The base model Note 9 offers less storage than the Note 10 and 10 Plus at just 128GB compared to the 256GB that comes standard in both Note 10 models. However, the Note 9 offers expandable storage with a microSD slot that can support up to 512GB. The Note 10 doesn’t have a microSD slot, which is disappointing for a productivity-focused phone. (The Note 10 Plus does have a microSD slot.) The latest Notes also use UFS 3.0 storage, which is faster than what you'll find in the Note 9; that accounts for some of the performance boost, too.
Battery life and charging
The Note 9’s 4,000 mAh battery pack lasted 11 hours and 26 minutes in our testing, which landed it on our list of longest-lasting smartphones. But the Note 10 Plus finished ahead of it, thanks to a 4,300 mAh battery that helped the newer phone last for 11 hours, 46 minutes, even with its larger screen.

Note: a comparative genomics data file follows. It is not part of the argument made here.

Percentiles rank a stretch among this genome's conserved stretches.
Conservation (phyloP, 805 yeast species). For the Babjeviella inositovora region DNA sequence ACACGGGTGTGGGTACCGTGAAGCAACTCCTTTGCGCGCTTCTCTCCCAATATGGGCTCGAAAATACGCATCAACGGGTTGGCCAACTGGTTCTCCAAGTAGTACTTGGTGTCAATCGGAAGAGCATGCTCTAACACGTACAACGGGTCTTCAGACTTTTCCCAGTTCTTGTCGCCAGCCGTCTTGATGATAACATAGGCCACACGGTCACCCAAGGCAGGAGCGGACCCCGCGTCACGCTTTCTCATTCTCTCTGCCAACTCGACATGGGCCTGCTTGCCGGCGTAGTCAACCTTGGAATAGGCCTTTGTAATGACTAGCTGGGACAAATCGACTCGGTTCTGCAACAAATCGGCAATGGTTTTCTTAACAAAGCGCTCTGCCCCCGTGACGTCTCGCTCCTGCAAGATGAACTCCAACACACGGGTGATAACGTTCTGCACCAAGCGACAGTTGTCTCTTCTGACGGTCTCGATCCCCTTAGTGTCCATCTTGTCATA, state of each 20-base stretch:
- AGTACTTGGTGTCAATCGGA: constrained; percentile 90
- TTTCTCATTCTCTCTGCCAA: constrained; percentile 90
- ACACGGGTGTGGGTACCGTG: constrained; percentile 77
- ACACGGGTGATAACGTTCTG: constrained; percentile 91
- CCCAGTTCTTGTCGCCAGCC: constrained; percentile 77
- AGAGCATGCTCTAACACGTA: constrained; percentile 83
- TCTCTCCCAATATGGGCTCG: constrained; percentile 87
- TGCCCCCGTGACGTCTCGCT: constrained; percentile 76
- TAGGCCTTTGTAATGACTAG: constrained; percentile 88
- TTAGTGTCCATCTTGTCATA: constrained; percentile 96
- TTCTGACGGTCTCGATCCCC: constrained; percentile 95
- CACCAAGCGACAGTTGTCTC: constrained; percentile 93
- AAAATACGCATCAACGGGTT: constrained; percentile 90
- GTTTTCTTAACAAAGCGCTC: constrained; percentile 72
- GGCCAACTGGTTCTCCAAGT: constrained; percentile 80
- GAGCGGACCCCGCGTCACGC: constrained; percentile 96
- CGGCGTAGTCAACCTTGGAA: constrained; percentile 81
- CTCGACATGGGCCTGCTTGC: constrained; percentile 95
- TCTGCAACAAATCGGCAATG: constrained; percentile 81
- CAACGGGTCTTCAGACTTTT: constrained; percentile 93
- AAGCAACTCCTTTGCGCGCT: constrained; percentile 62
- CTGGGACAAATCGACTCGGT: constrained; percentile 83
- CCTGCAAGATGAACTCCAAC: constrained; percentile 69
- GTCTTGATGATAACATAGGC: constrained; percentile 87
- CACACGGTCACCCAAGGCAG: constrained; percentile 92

We haven't tested the smaller Note 10 yet. With its 3,500 mAh battery, we're not expecting as good a result.
Both Note 10 models support 25W fast-charging out of the box (compared to 15W for the Note 9). And that makes a real difference: the battery indicator on our Note 10 Plus jumped from 0% to 33% after just 15 minutes of charging. A $50 45W charger can be purchased separately for juicing up from 0 to 100% at lightspeed (or in less than an hour).
The Note 10 and 10 Plus also have our favorite Galaxy S10 feature: reverse wireless-charging. That means both phones can power up other devices, such as friends’ smartphones, Galaxy Buds or the new Galaxy Watch Active 2 smartwatch. The Note 9 doesn’t offer that handy feature.